Motoring offences

Officer with Speed gun

Motoring offence fixed penalty notice

A Fixed Penalty Notice (FPN) requires you to pay a fine and/or receive points on your licence. Minor road traffic or motoring violations can be dealt with at the time, by a police officer.

Accepting an FPN, in most cases, means you avoid court. If you're issued an FPN you usually have two options; pay the ticket or request a court hearing.

There are two types of FPN;

Endorsable tickets are usually given for offences such as speeding, going through a red light or driving with no insurance. The most common penalty issued is three points on your license and £100 fine, however this depends on the severity of the offence. Serious offences such as driving without insurance or while using a mobile phone can result in a larger fine and more points.

Non-endorsable tickets are usually issued for offences such as driving without an MOT or failing to comply with a traffic sign. Offenders will receive a fine, usually £50, but do not get any points on their license.

For a full list of motoring offence penalties, visit GOV.UK

Speeding

Speeding remains one of the most common causes of injuries and deaths on our roads.

We would urge members of the public to always drive to the conditions of the road and remember, the limit is not a target. Driving over the limit not only increases the chance of an accident but also the severity of the consequences.

Speeding penalties, that involve the magistrates' court, are categorised into three main bands and vary depending on your weekly income and how fast you're driving at the time of the offence. The table below details more information.

Speed limit (mph) Recorded speed (mph)
20 41 and above 31 to 40 21 to 30
30 51 and above 41 to 50 31 to 40
40 66 and above 56 to 65 41 to 55
50 76 and above 66 to 75 51 to 65
60 91 and above 81 to 90 61 to 80
70 101 and above 91 to 100 71 to 90
Sentencing range Band C fine (125 to 175% of relevant weekly income) Band B fine (75 to 125% of relevant weekly income) Band A fine (25 to 75% of relevant weekly income)
Points/disqualification Disqualification from driving for seven to 56 days or six points Disqualification from driving for seven to 28 days or four to six points Three points

Traffic carIn circumstances where an individual is excessively driving over the speed limit, the court may choose to disqualify the driver for more than the 56 day period labelled in the table above.

Mobile phones

We regularly catch people using a hand-held mobile phone while driving.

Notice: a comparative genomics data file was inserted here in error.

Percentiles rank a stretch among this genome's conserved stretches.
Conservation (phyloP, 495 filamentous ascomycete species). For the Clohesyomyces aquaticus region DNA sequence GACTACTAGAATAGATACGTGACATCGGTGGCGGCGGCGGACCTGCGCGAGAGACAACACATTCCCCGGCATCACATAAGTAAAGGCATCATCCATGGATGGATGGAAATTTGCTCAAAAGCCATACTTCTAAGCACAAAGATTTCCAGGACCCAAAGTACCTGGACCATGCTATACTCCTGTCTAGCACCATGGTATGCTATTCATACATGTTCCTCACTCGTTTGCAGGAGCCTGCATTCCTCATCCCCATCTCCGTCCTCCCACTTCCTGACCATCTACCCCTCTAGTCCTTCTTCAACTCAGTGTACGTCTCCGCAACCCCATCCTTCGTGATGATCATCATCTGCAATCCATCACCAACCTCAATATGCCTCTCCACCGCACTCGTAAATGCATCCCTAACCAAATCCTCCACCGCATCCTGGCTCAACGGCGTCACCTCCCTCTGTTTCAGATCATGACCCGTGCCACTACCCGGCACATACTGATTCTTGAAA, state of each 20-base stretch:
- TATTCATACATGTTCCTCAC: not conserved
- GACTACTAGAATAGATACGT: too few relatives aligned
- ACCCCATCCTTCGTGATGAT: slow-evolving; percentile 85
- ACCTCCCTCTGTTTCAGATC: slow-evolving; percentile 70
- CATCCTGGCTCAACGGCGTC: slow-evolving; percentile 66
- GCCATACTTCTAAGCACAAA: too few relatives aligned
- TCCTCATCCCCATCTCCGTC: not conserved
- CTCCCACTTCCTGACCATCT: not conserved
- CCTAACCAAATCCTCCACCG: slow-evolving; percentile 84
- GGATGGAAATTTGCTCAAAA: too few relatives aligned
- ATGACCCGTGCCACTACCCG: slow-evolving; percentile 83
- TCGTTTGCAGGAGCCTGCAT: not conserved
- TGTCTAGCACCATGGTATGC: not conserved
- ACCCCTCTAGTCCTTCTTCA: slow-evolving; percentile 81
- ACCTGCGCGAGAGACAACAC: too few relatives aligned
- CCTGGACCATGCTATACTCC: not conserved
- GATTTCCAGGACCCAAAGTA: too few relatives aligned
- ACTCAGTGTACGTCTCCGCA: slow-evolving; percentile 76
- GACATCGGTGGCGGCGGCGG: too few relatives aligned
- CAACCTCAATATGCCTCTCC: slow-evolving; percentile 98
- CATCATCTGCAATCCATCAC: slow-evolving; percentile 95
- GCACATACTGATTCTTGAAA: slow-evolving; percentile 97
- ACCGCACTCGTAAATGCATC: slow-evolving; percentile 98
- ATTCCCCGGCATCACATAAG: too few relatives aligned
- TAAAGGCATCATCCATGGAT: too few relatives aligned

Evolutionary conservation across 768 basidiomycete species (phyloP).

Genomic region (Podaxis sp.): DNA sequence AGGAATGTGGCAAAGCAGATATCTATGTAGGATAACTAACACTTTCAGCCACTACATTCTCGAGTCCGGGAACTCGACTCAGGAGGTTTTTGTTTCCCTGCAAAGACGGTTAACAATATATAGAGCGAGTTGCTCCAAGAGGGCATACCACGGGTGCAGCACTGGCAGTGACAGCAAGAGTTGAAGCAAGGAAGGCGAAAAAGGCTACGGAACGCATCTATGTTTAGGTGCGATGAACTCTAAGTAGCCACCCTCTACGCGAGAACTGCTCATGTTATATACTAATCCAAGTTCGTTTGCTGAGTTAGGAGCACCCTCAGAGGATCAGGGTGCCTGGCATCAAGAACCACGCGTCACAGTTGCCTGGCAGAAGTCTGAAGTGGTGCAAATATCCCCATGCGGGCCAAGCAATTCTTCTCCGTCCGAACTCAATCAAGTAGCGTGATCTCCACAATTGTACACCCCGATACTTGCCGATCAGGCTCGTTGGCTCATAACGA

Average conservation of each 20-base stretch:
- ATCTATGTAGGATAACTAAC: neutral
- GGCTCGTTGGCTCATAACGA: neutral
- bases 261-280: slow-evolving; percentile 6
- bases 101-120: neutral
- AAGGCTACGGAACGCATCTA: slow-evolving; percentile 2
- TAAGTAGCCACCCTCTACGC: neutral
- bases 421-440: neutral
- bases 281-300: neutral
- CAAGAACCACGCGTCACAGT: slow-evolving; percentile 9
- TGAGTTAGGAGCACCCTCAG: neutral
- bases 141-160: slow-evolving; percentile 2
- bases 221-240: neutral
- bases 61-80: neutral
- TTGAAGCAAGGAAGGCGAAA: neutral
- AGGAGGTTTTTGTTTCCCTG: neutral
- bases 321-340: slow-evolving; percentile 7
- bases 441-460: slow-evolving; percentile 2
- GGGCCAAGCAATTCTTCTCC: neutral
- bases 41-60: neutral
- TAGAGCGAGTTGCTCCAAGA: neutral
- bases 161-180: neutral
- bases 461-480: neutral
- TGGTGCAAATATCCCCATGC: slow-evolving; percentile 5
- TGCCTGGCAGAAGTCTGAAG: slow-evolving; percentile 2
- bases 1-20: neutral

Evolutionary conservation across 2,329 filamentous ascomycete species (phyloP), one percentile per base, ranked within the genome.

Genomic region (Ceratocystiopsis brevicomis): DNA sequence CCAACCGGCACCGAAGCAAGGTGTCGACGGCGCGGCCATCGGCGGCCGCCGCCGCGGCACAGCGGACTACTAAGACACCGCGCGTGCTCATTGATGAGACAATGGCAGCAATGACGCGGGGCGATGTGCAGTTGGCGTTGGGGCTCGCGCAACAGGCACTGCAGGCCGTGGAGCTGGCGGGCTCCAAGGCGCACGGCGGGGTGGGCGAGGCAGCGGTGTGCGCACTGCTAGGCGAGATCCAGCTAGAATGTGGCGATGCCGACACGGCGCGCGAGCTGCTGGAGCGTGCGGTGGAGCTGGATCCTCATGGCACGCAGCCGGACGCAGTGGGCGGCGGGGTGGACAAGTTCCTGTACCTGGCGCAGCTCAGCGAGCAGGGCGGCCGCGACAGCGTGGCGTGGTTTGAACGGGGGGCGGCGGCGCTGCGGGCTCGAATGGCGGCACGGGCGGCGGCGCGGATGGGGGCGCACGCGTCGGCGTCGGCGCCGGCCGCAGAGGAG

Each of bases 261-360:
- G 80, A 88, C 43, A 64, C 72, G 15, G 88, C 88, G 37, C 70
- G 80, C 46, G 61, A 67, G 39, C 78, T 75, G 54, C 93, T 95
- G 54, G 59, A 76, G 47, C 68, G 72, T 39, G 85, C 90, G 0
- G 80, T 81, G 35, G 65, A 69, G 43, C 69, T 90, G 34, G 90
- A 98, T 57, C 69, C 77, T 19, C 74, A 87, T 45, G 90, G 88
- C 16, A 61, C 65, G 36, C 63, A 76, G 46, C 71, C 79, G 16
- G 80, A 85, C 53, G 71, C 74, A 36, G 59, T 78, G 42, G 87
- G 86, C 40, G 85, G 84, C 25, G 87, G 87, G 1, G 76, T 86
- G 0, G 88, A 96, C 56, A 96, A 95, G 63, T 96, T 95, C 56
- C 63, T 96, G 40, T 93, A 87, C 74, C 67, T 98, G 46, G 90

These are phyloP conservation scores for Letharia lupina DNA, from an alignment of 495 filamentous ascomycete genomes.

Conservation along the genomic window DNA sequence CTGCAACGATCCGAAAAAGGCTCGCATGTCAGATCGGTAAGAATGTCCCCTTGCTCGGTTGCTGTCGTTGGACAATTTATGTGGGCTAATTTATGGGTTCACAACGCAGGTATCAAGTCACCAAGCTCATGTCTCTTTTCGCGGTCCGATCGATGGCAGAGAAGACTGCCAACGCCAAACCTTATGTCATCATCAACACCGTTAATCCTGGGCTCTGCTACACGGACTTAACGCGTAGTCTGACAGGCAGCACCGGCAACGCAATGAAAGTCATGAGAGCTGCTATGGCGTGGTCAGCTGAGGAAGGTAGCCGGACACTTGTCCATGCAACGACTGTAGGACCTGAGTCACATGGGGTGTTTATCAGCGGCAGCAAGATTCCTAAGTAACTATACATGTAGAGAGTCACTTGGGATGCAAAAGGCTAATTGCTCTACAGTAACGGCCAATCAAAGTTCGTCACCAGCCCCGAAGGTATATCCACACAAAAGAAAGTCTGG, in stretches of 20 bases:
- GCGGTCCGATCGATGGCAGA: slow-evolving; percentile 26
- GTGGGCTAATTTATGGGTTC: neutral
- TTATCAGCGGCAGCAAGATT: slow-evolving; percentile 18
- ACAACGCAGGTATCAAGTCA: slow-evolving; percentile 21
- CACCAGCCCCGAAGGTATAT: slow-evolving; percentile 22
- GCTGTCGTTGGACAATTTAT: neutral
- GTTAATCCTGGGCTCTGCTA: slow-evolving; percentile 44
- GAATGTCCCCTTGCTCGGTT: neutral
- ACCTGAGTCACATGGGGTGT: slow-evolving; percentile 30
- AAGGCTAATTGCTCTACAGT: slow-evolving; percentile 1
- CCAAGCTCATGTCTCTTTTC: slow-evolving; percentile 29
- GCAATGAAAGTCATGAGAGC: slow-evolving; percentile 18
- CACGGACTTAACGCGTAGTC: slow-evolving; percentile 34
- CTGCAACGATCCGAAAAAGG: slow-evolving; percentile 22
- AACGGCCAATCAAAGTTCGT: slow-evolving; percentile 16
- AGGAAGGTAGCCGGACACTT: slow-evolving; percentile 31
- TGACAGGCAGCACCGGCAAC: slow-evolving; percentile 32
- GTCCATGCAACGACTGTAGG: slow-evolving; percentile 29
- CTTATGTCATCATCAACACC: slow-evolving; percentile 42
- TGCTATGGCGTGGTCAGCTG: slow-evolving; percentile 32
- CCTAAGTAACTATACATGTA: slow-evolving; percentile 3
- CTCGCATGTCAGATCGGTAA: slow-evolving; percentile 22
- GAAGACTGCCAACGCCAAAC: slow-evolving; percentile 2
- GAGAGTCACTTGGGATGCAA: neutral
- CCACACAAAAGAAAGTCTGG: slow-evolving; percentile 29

It only takes a few seconds distraction from a mobile to cause a collision, which can have fatal consequences.

Roads can be a dangerous place when the law is not respected and adhered to. If we are to reduce the number of fatalities and casualties on the county’s roads it is vital people comply with the law.

The law

Anyone caught using a hand-held mobile phone while driving will be reported for further action.

Traffic bike

Driving under the influence

Drink and drug driving enforcement is a vital tool in the reduction of fatal and injury collisions.

Our message to those who drive under the influence is clear – expect to be caught and brought to justice.

Drink and drug drivers are not only putting their own lives at risk but also the lives of others.

The law

What can happen if you are caught driving under the influence?

  • a maximum of six months imprisonment.
  • a fine of up to £5,000.
  • loss of your licence for a minimum of one year.
  • a criminal record.
Traffic bikes

What is the drink drive limit?

The legal limit is 35 micrograms of alcohol in 100 millilitres of breath, 80 milligrams of alcohol in 100 millilitres of blood and 107 milligrams of alcohol in 100 millilitres of urine.

What should you do if you suspect someone is driving under the influence?

Contact police on 101 or Crimestoppers, anonymously, on 0800 555 111.

How much am I safe to drink?

It is impossible to calculate exactly how much a person can drink before being over the limit as it depends on the individual.

The safest thing to do is not to drink alcohol if you plan to drive.

What happens to a person’s driving ability when they drive over the limit?

Alcohol distorts your ability to judge speed and distances as well as increasing reaction times.

What is the Field Impairment Test?

The Field Impairment Test is a test made up of five exercises to establish whether a person driving is under the influence of drugs. The exercises include pupil examinations as well as co-ordination tasks.

Useful Links

The Highway Code

Speeding penalties

Search Cambridgeshire Constabulary